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New book says lawsuits cutting voters out of public policy decisions

Jan Dennis, Business & Law Editor
217-333-0568; jdennis@illinois.edu

Andrew Morriss
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Photo by L. Brian Stauffer
Law and business professor Andrew Morriss says the 1998 tobacco settlement amounted to a hefty tax increase on cigarettes to cover damages that will top $200 billion over 25 years, but left voters without a voice because the deal was brokered by lawyers not lawmakers.

Released 10/3/2007

CHAMPAIGN, Ill. — Lawsuits such as the landmark case against the tobacco industry are undermining traditional government regulation by shifting decision-making out of the public eye, according to a book co-written by a University of Illinois professor that will be published next year.

Law and business professor Andrew Morriss says the 1998 tobacco settlement amounted to a hefty tax increase on cigarettes to cover damages that will top $200 billion over 25 years, but left voters without a voice because the deal was brokered by lawyers not lawmakers.

“The bad thing is that significant policy decisions were made in back rooms, without the kind of public debate and public accountability that the normal legislative and regulatory processes have,” Morriss said. “As bad as normal politics are, this is worse because at least when lawmakers have to vote, you can vote them out if you don’t like it.”

Similar high-profile lawsuits have redefined government standards on asbestos and diesel engines with no public debate, according to “Regulation by Litigation,” a book co-authored by Clemson University economics professor Bruce Yandle and Case Western Reserve University law librarian Andrew Dorchak that will be published next fall by Yale University Press.

Other industries could become targets, including gun manufacturers and food makers, who could be vulnerable because of growing concerns over obesity, Morriss said.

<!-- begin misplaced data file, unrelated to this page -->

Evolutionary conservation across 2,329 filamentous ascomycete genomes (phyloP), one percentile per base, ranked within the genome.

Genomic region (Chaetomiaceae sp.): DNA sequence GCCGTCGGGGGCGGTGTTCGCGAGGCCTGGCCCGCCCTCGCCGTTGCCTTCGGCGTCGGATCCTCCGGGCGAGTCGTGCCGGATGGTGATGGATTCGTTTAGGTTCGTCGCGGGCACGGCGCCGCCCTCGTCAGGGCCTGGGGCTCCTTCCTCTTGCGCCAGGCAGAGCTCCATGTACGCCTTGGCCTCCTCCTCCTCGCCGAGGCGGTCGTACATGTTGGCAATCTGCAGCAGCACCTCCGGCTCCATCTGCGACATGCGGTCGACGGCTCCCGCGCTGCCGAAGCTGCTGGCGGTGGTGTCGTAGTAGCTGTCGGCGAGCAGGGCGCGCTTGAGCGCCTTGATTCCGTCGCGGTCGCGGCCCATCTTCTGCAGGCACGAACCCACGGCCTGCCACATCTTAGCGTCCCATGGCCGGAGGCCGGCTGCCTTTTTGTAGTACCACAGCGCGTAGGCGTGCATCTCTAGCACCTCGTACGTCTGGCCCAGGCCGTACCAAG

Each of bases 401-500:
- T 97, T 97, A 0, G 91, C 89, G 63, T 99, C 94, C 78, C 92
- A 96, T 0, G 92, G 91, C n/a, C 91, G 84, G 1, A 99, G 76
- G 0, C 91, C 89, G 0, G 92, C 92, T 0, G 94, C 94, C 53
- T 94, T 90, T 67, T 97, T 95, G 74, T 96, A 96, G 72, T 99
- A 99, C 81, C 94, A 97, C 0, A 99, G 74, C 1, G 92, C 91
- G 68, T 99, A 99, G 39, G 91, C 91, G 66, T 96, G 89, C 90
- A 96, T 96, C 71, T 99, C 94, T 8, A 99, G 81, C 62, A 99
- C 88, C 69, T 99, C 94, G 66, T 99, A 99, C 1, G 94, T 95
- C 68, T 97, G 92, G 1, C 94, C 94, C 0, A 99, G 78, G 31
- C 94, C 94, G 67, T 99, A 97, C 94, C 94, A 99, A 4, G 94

But Morriss alleges the lawsuits are self-serving, not aimed at the public good.

Lawyers who sued tobacco companies and 46 state attorney generals who joined them were motivated by greed and political ambition rather than a campaign to curb smoking and recoup money states spent on  health care for smokers, Morriss said. 

“These lawsuits were alleged to be about saving the children from smoking and recovering medical costs. The money that went to the states was supposed to fund anti-smoking programs, but the states have spent it on highways, prisons and anything else they want, not on tobacco,” said Morriss, whose analysis of the settlement with Yandle, Dorchak and legal scholar Joseph Rotondi will be published next spring in the University of Illinois Law Review.

It’s unlikely lawmakers will move to slow the wave of lawsuits, such as adopting rules that require plaintiffs to pay legal costs for the defense if long-shot suits fail, said Morriss, a senior scholar at the Mercatus Center at George Mason University and a senior fellow at the Property & Environment Research Center in Bozeman, Mont.

But Morriss says judges and lawmakers could help by allowing input from more than just the parties involved when settlements are proposed. In the tobacco deal, he said the courts should have allowed feedback from smokers, who wound up footing the bill, and health-care groups, who had a stake in how the settlement money was used.

“This is a very bad phenomenon and there needs to be a lot more public scrutiny of these deals,” said Morriss, the inaugural H. Ross and Helen Workman Professor of Law and professor of business on the Urbana-Champaign campus. “Otherwise, we’ll continue to have public policy hijacked for private purposes, for private gain.”

Editor’s note: To contact Andrew Morriss, call 217-244-3449; e-mail morriss@illinois.edu.